Meanwhile, other cities along the West Coast are seeing a surge in surveillance tools that started before the first Snowden leak but are still being set in place. Federal grants totaling around $7 million to Oakland, California are being used to ensure that the city has an eye on seemingly everything by next summer, and requests by a growing number of law enforcement agencies for spy drones is expected to involve eventually equipping bureaus across the country with unmanned aerial vehicles by the dawn of the next  decade.

November 12, 2013 Posted by | Aletho News | , , , , , , , , , , | Leave a comment

Hospital Drugs Patients & Dumps Them Onto Buses, Suit Claims

By MEGAN GALLEGOS | Courthouse News | June 13, 2013

LAS VEGAS – Calling it “Greyhound therapy,” a Las Vegas psychiatric hospital drugs patients and sends them on buses out of state to cities where they know no one, without medical instructions or anyone to care for them, one such patient claims in a federal class action.

Lead plaintiff James Flavy Coy Brown claims the hospital’s illegal policies are “sometimes referred to as ‘Greyhound therapy.'”

He sued Rawson-Neal Psychiatric Hospital, Southern Nevada Adult Mental Health Services, the Nevada Bureau of Health Care and Quality and Compliance, Dr. Anurag Gupta, his psychiatrist at Rawson-Neal, and others.

The complaint states: “Plaintiffs are former psychiatric patients at defendant Rawson-Neal Psychiatric Hospital (hereinafter ‘Rawson-Neal’) who, while still in need of psychiatric care, were involuntarily discharged from the facility by defendants and their agents and employees, and sent to out-of-state destinations where defendants knew said patients would be unable to obtain proper treatment, care and housing. Plaintiffs were medicated before their discharge and required to leave the facility under the influence of powerful anti-psychotic/tranquilizing medication. While plaintiffs were in a drugged state, and incompetent to give informed consent, the standard procedure was for institution staff to physically escort plaintiffs from the facility and place them in taxis bound for the Greyhound Bus Station in Las Vegas, Nevada. They were directed and required to travel on pre-paid tickets which had been previously ordered and paid for by Defendants Southern Nevada Adult Mental Health Services (hereinafter ‘SNAMHS’) and Rawson-Neal.”

Brown, 48, says he was admitted to Rawson-Neal on Feb. 9. The hospital is run by Southern Nevada Adult Mental Health Services. He was given “a diagnosis of psychosis, hearing voices, and thinking of suicide,” he says in the complaint.

He was discharged on Feb. 11.

“Defendants knew he was penniless and homeless and defendant Rawson-Neal knew or acted in reckless disregard of the fact that he would be unable to care for himself during the journey or upon his arrival,” the complaint states. “Before he was discharged, he was started on Thorazine, Cymbalta and Klonopin, all psychotropic medications which affect thinking and judgment. While Defendant Rawson-Neal had developed a written treatment plan which included assisting him to locate a group home placement and locating a case worker for him, this treatment plan was intentionally disregarded and violated by his involuntary discharge contrary to the plan.

“On February 13, defendant psychiatrist Dr. Anurag Gupta (hereinafter ‘Gupta’) ordered Brown discharged, physically escorted from the facility, and placed in a taxi which had been ordered by the defendants. Plaintiff Brown was then transported to the Greyhound Bus Station, where a pre-paid ticket had been purchased by the defendants to take Brown to Sacramento, California, a city which he had no prior contact, and where he knew no one. There was no follow-up plan and no prior contact had been made with any institutions in Sacramento from which Brown could obtain medical and psychiatric care. He was given three days of powerful anti-psychotic medications and bottle of Ensure for the 15 hour bus ride.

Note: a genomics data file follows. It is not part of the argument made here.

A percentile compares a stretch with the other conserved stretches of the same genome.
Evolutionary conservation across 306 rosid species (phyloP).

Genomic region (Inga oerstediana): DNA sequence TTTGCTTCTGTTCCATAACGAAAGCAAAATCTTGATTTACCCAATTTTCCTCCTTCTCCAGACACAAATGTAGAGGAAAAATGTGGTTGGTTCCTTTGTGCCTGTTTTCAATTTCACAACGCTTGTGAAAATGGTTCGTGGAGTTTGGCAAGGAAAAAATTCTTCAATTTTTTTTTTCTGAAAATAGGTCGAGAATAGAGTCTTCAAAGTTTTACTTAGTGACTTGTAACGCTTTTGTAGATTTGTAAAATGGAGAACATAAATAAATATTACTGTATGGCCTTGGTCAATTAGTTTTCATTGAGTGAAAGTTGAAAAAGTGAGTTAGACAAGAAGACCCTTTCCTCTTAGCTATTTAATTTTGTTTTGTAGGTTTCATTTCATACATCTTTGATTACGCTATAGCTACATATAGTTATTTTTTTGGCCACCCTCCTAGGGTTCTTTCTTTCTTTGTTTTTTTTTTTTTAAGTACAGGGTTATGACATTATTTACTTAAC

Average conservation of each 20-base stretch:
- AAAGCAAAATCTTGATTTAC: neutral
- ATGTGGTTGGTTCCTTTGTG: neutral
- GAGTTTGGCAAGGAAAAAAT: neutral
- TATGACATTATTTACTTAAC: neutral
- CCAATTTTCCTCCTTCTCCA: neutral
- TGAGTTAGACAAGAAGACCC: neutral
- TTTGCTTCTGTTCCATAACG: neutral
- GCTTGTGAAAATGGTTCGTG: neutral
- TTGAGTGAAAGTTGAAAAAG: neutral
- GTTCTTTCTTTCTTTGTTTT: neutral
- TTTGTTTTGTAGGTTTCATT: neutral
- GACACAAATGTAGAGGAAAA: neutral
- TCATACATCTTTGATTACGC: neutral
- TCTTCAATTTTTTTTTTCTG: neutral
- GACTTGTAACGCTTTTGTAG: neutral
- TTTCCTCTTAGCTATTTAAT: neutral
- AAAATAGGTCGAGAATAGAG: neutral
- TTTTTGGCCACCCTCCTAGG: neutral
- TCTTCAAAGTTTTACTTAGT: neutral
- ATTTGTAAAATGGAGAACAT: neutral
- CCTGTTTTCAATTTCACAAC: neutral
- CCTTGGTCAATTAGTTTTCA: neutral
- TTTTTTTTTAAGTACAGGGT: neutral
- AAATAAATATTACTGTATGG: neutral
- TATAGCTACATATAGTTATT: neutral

“Plaintiff Brown arrived in Sacramento, homeless, confused and anxious. He was taken by police to a local homeless service center, Loaves and Fishes, which could provide no housing, medical care or transportation. After his arrival at that location, he was directed to the U.C. Davis Medical Center’s emergency department which, after three days, arranged for Brown to be treated by Heritage Oaks psychiatric facility. From there he was discharged to a group home in Sacramento.”

Brown claims he’s one of more than 1,500 patients the defendants have treated this way, sent dazed and confused to nearly every state in the union.

“After learning of the ‘dumping’ of Brown in Sacramento by defendants, the Sacramento Bee newspaper began to investigate the circumstances which led to Brown’s arrival in Sacramento and discovered that since the year 2008 approximately 1,500 patients of the Rawson-Neal Psychiatric Hospital in Las Vegas, Nevada, have been transported by Greyhound Bus to almost every state in the country, all with minimum provisions to sustain them during protracted bus rides.

“A random survey by Nevada’s Bureau of Health Care Quality and Compliance of 30 discharges of psychiatric patients from Rawson-Neal revealed discharges in violation of policy and procedures of the Centers for Medicare and Medicaid and the facility’s own policies occur frequently. Patients, such as Brown, were involuntarily placed on Greyhound buses and sent out of state without prior arrangements having been made for follow-up care. These patients were not informed where they should go to receive continuing care upon arrival at their destinations. Discharge orders did not specify the amount of nutritional supplements to be provided to the patients for their extended bus trips; and appropriate and necessary prescription medications were not provided. Furthermore, necessary information was not provided on discharge documentation.”

Brown seeks punitive damages for civil rights violations, constitutional violations including cruel and unusual punishment, medical malpractice, negligence, gross negligence and breach of fiduciary duties.

He is represented by Allen Lichtenstein with the ACLU of Nevada.

June 13, 2013 Posted by | Aletho News | , , , , , | Leave a comment